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Useful Notes / Francisco de Carvajal

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"Don't be intimidated that lowly people accuse of you of disloyalty. Nobody that came to be king ever received the name of traitor. Governments created by force, time will make them legitimate. Reign, and you will be honored."

Francisco López Gascón (1464 - 10 April 1548), best known as Francisco de Carvajal, or more infamously El Demonio de los Andes ("The Demon of the Andes"), was a Spanish military man, conquistador and warlord, notable for his participation as a ringleader of the Great 1544 Rebellion against the Peruvian viceroyalty of the Spanish Empire. Although Lope de Aguirre went to completely overshadow him in pop culture as the prototype of the bloodthirsty conquistador rising against his masters out of power hunger, he was never but a pale shadow of Carvajal, whom we could accurately describe as a real life Bond villain of the 16th century.

Accounts of Carvajal's character reads genuinely like a fictional character: enormously fat, improbably old, spectacularly indifferent to human life, expert in cinematic one-liners, feared by Spaniards and indigenous alike, yet at the same time an excellent soldier and general who for several years seemed invincible in anything resembling a fight he took part in. He was recruited as lieutenant consigliere of Gonzalo Pizarro, Francisco Pizarro's rebellious brother, but there are strong suspicious that Carvajal eventually became the eminence gris, acting as an Evil Mentor to the much younger conquistador and exerting a wicked influence on him. Carvajal had the merit of multiple shocking victories against the royalist forces, to the point that he was popularly believed to be a sorcerer in league with Satan, but his dream to appoint Gonzalo as King of Peru and establish their own kingdom ultimately ended up with their heads impaled in stakes.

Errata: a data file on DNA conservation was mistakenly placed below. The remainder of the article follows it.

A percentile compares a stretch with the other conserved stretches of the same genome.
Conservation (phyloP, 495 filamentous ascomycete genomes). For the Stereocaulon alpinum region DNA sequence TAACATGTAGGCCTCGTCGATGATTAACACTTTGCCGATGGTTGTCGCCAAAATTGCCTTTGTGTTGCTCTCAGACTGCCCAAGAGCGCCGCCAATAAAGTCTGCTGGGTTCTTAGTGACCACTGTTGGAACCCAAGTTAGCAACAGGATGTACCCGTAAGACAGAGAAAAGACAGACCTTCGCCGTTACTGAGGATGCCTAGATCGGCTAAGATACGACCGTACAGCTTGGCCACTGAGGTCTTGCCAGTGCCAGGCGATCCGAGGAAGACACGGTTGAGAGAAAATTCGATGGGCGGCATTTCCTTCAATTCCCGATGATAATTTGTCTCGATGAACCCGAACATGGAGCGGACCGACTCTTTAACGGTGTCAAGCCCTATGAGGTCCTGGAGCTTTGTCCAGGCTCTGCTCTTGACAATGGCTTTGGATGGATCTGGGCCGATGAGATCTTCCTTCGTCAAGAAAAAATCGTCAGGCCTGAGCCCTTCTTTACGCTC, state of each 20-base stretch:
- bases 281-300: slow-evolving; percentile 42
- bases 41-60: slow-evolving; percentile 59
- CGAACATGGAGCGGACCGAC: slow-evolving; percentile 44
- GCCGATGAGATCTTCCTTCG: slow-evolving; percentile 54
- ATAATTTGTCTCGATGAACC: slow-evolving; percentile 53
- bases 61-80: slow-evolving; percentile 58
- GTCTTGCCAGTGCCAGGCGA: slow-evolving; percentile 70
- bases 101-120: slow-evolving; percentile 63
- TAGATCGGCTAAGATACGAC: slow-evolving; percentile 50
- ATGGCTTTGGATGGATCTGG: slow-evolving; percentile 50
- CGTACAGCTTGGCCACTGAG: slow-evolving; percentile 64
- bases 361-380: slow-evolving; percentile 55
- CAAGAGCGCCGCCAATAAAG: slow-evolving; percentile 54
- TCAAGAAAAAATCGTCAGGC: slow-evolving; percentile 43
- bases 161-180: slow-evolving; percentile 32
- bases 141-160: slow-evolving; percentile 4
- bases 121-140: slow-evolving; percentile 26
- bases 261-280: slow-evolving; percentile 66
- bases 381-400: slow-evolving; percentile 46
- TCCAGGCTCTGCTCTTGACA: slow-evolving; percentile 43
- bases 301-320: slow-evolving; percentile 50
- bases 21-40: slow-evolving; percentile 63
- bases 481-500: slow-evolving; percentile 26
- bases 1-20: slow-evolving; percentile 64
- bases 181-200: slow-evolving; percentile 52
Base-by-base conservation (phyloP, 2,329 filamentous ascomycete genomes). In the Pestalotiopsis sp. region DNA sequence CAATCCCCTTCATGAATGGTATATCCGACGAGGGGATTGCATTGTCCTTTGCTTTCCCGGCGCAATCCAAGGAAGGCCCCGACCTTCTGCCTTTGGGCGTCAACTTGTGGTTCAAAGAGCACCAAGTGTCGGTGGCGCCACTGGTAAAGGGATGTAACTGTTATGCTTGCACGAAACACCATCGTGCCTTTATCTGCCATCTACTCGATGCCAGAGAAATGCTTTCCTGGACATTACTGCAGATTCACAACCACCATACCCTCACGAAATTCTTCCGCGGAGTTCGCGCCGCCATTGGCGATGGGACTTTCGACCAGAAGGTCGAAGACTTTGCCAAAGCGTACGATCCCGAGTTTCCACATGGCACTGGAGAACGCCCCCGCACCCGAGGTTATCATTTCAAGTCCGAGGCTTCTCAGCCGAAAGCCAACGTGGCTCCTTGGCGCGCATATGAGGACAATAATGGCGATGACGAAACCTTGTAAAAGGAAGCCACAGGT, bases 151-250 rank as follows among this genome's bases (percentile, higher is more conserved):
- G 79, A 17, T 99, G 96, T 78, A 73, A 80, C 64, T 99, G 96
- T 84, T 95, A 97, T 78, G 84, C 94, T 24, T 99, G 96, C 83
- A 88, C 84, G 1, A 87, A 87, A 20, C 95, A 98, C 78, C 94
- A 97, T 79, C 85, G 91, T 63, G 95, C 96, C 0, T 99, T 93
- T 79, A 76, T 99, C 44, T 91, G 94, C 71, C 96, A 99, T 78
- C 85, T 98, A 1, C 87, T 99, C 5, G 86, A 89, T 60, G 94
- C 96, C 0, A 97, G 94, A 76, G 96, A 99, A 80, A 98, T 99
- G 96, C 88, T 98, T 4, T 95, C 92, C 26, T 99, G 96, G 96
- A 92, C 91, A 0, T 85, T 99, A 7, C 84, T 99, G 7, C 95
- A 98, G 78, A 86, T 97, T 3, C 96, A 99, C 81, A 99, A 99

His Extremaduran parents, biological or not, had originally wanted him to study laws at the university of Salamanca, but the young Francisco would definitely not be a future member of the eponymous school, instead spending all of his years here partying, whoring and dueling, which eventually got him dishonored and disinherited. Francisco then joined the military to go to the Italian Wars, and this time he finally found his place in the universe: cramming a brilliant 30-year military career under Gonzalo Fernández de Córdoba and Fernando de Ávalos, he had outstanding participations in the battles of Ravenna, Pavia and the 1525 Sack of Rome, and he even balanced all of it with ecclesiastical studies, during which he changed his surname to Carvajal as a homage to the cardinal that mentored him, Bernardino de Carvajal.

After hearing about the Spanish Conquest of the Aztec Empire, and having earned a ton of money by sequestering the archive of an important Roman lawyer during the sack, the already middle-aged and plump Carvajal decided to head for America and seek for a lush retirement away from all the noise, hopefully with gold and sexy native women included and such. Once in New Spain (modern day Mexico), Carvajal lived in the entourage of Viceroy Antonio de Mendoza, who was a party pal of Hernán Cortés, and married one of his fellow courtiers, the Portuguese Catalina de Leyton.

This lapse of tranquility came to its end when the Spanish Conquest of the Inca Empire went awry by the rebellion of Manco Inca, after which Mendoza, knowing Carvajal was a walking military instructional, sent him to the Peru at the head of a reinforcement squad. The veteran stayed as a lieutenant to Francisco Pizarro, who gifted him an encomienda and befriended him for their similar backgrounds. Carvajal was strongly loyal to him, so when Pizarro was murdered by partisans of his executed Rival Turned Evil Diego de Almagro, the disheartened Carvajal became instrumental in crushing the remaining Almagrists and execute their leader Almagro the Younger. Carvajal gained praise and glory not only for his skill, but also for his leadership abilities and funny knack, counting an occasion in which, seeing his soldiers afraid of enemy artillery, he had his armor removed and jumped to the front lines to personally lead the assault while proclaiming that, being so fat, he risked much more physical integrity than they did.